5. “Characterization of the LCLS ‘Nanosecond Two-Bunch’ Mode for X-ray Speckle Visibility Spectroscopy Experiments”, Y. Sun, D. Zhu, S. Song, F.-J. Decker, M. Sutton, K. Ludwig, W. Roseker, G. Grübel, S. Hruszkewycz, G.B. Stephenson, P.H. Fuoss and A. Robert, Proc. SPIE 10237, doi.10.1117/12.2265454 (2017).

  6. “Plasma-Assisted Atomic Layer Epitaxial Growth of Aluminum Nitride Studied with Real Time Grazing Incidence Small Angle X-ray Scattering”, V.R. Anderson, N. Nepal, S.D. Johnson, Z.R. Robinson, A. Nath, A.C. Kozen, S.B. Qadri, A. DeMasi, J.K. Hite, K.F. Ludwig and C.R. Eddy, Jr., J. Vac. Sci. Technol. A 35, 031508 (2017).

  7. “Real-time Growth Study of Plasma Assisted Atomic Layer Epitaxy of InN Films by Synchrotron X-ray Methods”, N. Nepal, V.R. Anderson, S.D. Johnson, B.P. Downey, D.J. Meyer, A. DeMasi, Z.R. Robinson, K.F. Ludwig and C.R. Eddy, Jr., J. Vac. Sci. Technol. A 35, 031504 (2017).

  8. “A Case Study of ALD Encapsulation of Quantum Dots: Embedding Supported CdSe/CdS/ZnS Quantum Dots in a ZnO Matrix”, K. Devloo-Casier, P. Geiregat, K. Ludwig, K. Van Stiphout, A. Vantomme, Z. Hens, C. Detavernier, J. Dendooven, J. Phys. Chem. C 120, 18039 (2016).

  9. “Chemical Characterization of Surface Precipitates in La0.7Sr0.3 xCo0.2Fe0.8O3-δ as Cathode Material for Solid Oxide Fuel Cells”, Y. Yu, A. Nikiforov, T. Kasper, J. Woicik, K.F. Ludwig, S. Gopalan, U. Pal and S. Basu, Journal of Power Sources 333, 247 (2016).

  10. “Effect of Sr Content and Strain on Sr Surface Segregation of La1-xSrxCo0.2Fe0.8O3-δ as Cathode Material for Solid Oxide Fuel Cells, Y. Yu, K.F. Ludwig, J.C. Woicik, S. Gopalan, U. Pal, T.C. Kaspar and S.N. Basu, ACS Applied Materials and Interfaces 8, 26704 (2016).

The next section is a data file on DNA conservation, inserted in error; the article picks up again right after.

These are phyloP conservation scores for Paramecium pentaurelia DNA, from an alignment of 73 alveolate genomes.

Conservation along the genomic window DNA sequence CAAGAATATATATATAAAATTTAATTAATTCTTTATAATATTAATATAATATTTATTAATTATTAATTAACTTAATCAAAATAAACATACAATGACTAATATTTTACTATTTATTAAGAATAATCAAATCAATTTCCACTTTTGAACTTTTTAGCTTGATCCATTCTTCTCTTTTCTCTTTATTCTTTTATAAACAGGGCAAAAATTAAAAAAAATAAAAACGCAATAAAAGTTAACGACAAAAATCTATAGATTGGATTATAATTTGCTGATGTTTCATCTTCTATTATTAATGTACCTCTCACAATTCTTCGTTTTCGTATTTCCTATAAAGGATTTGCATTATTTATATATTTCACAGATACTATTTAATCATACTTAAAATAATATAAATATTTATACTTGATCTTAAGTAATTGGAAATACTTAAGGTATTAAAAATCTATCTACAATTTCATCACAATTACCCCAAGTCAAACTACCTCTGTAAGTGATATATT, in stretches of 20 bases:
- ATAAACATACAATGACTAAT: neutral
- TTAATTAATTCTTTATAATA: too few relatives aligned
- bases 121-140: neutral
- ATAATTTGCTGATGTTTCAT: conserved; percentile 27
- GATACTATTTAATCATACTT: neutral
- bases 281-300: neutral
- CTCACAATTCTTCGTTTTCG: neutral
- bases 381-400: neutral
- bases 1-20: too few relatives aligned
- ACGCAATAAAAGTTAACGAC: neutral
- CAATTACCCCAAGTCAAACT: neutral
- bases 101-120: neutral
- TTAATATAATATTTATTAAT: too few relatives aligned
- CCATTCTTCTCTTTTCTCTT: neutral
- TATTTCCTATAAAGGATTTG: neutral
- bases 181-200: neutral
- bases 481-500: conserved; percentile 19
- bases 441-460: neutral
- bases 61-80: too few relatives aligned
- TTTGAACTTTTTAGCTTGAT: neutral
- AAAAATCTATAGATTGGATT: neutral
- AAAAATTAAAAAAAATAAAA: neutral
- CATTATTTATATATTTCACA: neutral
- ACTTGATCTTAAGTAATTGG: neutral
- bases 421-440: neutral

11. “Using Coherent X-rays to Directly Measure the Propagation Velocity of Defects During Thin Film Deposition”, Jeffrey G. Ulbrandt, Meliha G. Rainville, Christa Hoskin, Suresh Narayanan, Alec R. Sandy, Hua Zhou, Karl F. Ludwig, Jr. and Randall L. Headrick, Nature Physics 12, 794 (2016).

  12. “Co-GISAXS as a New Technique to Investigate Surface Growth Dynamics”, M.G. Rainville, C. Hoskin, J.G. Ulbrandt, S. Narayanan, A.R. Sandy, H. Zhou, R.L. Headrick and K.F. Ludwig, Jr., Phys. Rev. B 92, 214102 (2015).

  13. “Vacancy Assisted SrO Formation on La0.8Sr0.2Co0.2 Fe0.8O3- Surfaces – A Synchrotron Photoemission Study”, J. Kuyyalil, D. Newby, Jr., J. Laverock, Y. Yu, D. Cetin, S. Basu, K. Ludwig and K.E. Smith, Surf. Sci. 642, 33 (2015).

  14. “Surface Evolution of Lanthanum Strontium Cobalt Ferrite Thin Films at Low Temperatures”, D. Newby Jr., J. Kuyyalil, J. Laverock, K.F. Ludwig, Y. Yu, J. Davis, S. Gopalan, U. Pal, S. Basu and K.E. Smith, Thin Solid Films 589, 655 (2015).

  15. “Ion beam nanopatterning of III-V semiconductors: consistency of experimental and simulation trends within a chemistry-driven theory”, O. El-Atwani, S. Norris, K. Ludwig, S. Gonderman and J.P. Allain, Scientific Reports 5, 18207 (2015).

  16. “Real-Time X-ray Studies of Indium Island Growth Kinetics”, A. DeMasi, M. Rainville and K.F. Ludwig, J. Vac. Sci. and Technol. A 33, 021406 (2015).

  17. “Atomic Layer Deposition-Based Tuning of the Pore Size in MesoPorous Thin Films Studied by In Situ Grazing Incidence Small Angle X-ray Scattering”, J. Dendooven, K. Devloo-Casier, M. Ide, K. Grandfield, M. Kurttepeli, K.F. Ludwig, S. Bals, P. Van Der Voort and C. Detavernier, Nanoscale 6, 14991 (2014).

  18. “Predicting Oxygen Vacancy Non-Stoichiometric Concentration in Perovskites from First Principles”, Heng Luo, Yongwoo Shin, Yang Yu, Deniz Cetin, Karl Ludwig, Uday Pal, Soumendra N. Basu, Srikanth Gopalan, Xi Lin, Appl. Surf. Sci. 323, 65 (2014).